My night job is working in ABE/GED classes, so I spend a lot of time reading whenever students don't need my help. I know most of the students think I'm a geek for spending that much time reading, but I enjoy it. Plus, I'm always trying to emphasize the importance of reading to students who are trying to pass the GED test, or who are trying to improve their basic reading/comprehension skills, so I hope that I'm at least planting a little "Reading is good" idea in the backs of their minds.

(Cherylann, you sound like my kind of teacher! That's a very cool way of getting students to read and to learn comprehension skills. I hope the students and parents appreciate your strategy.)

message 13: by Cherylann (new)

Cherylann Tiffany, I think modeling reading is an effective strategy; keep it up! Is the ABE/GED class a structured or program type of curriculum or do you have the freedom to implement changes to the curriculum?

message 14: by Kathy (new)

Kathy  (readr4ever) | 312 comments Tiffany wrote: "At my day job, I read while I'm waiting for my VERY SLOW computer to start in the morning, and during breaks during the day. While I'm working, I'll sometimes listen to audiobooks, if I have a good..."

Definitely keep up the model of reading in front of your students. They need to know that people recognize it as a worthwhile activity other than when it's assigned.

message 15: by Tiffany, Administrator (new)

Tiffany | 1786 comments Mod
Cherylann -

The night classes are lab classes, so it's pretty much a free-for-all. With Reading being just one of the five subjects on the GED test, however, we can't really spend all that much in-class time focused on the one subject, especially something that's much more difficult to "teach" (Math, sure, we can spend lots of time on in class because a teacher can stand in front of the room, instruct, students can ask questions, and at the end of the class, you can tell how much progress the student made. I'm not sure it's as easy with reading and comprehension). Plus, with reading being the subject that most students hate the most (which I totally don't understand!), the "Read more! It'll help!" line doesn't fly much with the students :) But I keep trying... also try to push that "reading" doesn't have to *strictly* be high-brow Literature... it can be reading newspapers, or magazines about a student's hobbies or interests, and some fiction or nonfiction that you can analyze thrown in...

Hmmm.... you've given me some stuff to think about before school starts again :)

message 16: by Tiffany, Administrator (new)

Tiffany | 1786 comments Mod
Thanks, Kathy! Unfortunately, the one drawback to reading while students are working is that sometimes they think they'd be bothering me if they come and interrupt, which makes me not want to read in front of them (Of course they're not interrupting! I'm there for them!), so it's a fine line.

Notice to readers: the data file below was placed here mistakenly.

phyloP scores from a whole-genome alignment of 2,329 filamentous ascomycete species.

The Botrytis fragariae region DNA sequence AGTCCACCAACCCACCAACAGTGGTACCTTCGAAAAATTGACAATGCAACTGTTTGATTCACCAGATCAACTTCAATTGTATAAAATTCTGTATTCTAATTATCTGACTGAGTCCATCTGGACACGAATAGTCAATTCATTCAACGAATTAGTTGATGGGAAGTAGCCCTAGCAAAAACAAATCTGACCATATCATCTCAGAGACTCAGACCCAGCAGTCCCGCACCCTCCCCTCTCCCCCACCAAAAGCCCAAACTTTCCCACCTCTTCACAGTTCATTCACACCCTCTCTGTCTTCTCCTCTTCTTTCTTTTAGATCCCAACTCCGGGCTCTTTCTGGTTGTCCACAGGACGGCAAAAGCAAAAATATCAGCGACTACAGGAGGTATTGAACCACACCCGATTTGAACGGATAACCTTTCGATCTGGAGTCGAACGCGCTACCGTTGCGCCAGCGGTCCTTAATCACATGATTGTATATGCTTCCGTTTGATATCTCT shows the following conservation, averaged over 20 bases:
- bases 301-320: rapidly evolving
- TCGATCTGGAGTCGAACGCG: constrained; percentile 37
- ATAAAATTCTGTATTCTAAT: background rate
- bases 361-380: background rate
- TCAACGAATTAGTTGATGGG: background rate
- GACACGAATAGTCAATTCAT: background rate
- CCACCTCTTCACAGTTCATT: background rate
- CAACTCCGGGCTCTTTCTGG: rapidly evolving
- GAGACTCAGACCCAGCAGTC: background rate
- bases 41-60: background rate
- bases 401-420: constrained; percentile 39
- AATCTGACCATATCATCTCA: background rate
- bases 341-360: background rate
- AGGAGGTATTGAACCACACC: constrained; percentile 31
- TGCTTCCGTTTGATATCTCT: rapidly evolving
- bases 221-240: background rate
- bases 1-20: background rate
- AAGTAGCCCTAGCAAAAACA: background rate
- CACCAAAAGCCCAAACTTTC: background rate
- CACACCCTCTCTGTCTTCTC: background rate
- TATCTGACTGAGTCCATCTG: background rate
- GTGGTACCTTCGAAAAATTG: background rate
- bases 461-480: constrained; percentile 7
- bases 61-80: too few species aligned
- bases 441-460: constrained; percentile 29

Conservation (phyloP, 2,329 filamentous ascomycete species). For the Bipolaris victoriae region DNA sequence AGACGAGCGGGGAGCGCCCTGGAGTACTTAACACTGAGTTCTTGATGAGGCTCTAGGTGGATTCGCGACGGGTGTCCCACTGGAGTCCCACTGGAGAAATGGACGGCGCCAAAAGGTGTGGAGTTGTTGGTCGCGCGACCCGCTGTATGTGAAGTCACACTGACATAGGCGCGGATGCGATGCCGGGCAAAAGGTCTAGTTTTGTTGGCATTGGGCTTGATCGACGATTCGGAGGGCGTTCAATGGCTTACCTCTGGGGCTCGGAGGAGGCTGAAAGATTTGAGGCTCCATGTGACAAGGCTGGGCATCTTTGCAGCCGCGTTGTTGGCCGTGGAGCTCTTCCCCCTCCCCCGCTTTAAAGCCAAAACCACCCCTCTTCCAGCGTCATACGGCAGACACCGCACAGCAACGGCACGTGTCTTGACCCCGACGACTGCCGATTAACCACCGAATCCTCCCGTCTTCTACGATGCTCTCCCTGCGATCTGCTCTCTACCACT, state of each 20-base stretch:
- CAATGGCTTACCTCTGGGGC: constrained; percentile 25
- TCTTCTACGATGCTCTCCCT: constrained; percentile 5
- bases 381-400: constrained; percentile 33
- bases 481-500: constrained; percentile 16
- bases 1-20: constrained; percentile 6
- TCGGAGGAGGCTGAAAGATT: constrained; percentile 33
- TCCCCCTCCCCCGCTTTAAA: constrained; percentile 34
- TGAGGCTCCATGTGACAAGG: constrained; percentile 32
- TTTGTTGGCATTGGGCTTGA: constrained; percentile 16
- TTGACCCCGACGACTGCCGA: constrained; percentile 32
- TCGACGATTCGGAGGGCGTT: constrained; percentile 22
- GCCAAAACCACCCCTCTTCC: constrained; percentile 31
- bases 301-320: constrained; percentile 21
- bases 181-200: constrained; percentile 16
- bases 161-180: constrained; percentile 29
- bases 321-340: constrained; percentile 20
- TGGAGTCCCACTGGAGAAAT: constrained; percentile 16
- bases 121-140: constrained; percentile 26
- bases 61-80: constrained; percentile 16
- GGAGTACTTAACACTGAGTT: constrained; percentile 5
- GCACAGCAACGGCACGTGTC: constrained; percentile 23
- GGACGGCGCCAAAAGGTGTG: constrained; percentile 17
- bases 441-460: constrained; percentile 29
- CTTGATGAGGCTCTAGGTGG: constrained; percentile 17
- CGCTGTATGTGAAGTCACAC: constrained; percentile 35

message 17: by Cherylann (new)

Cherylann Tiffany, my assumption is that the students are in the GED class because they've struggled with reading throughout school (and hence their hatred of reading). Can I recommend two aweseome books? The first is Mosaic of Thought by Keene and Zimmermann. It's an elementary book, but I've taken their ideas and adapted up for my students. It helps teach comprehension strategies with what kids (or students) are already reading. Cris Tovani's I've Read It But I Don't Get It is also fabulous. Tovani is (was) a high school reading teacher. She also talks about teaching reading through what students are already reading. She also gives a lot of fix-it strategies. Again, my assumption is that your students have no strategies for when they get stuck. I'm always appalled at my students strategies - re-read or skip it. I wonder, too, what literacy practices your students are engaged in outside of school. They may not even consider things like video games, facebook, or myspace literacy practices, but they are. With my struggling students, I always try to bring their out-of-school literacy into the classroom. Once they have a feeling of success, things get easier for them. Of course, I'm sure it's much more difficult for your students because they've probably had a lifetime of failure pertaining to schooling. You've also given me a lot to think about with regards to literacy. I always view it through my narrow lens of my 8th grade classroom.

message 18: by Jackie (new)

Jackie (mrpixel) | 76 comments Recently, work has been slow and I have been reading. I only read when I have no work to do, but I hide it because I know I am not supposed to. Luckily, no one bothers me in my office, so sneaking a half hour of reading is easy.

message 19: by Lisa (new)

Lisa I listen to books for 4-5 hours a day while I'm working. Sometimes, I realized I've lost track of what's going on and have to go back but usually it works great.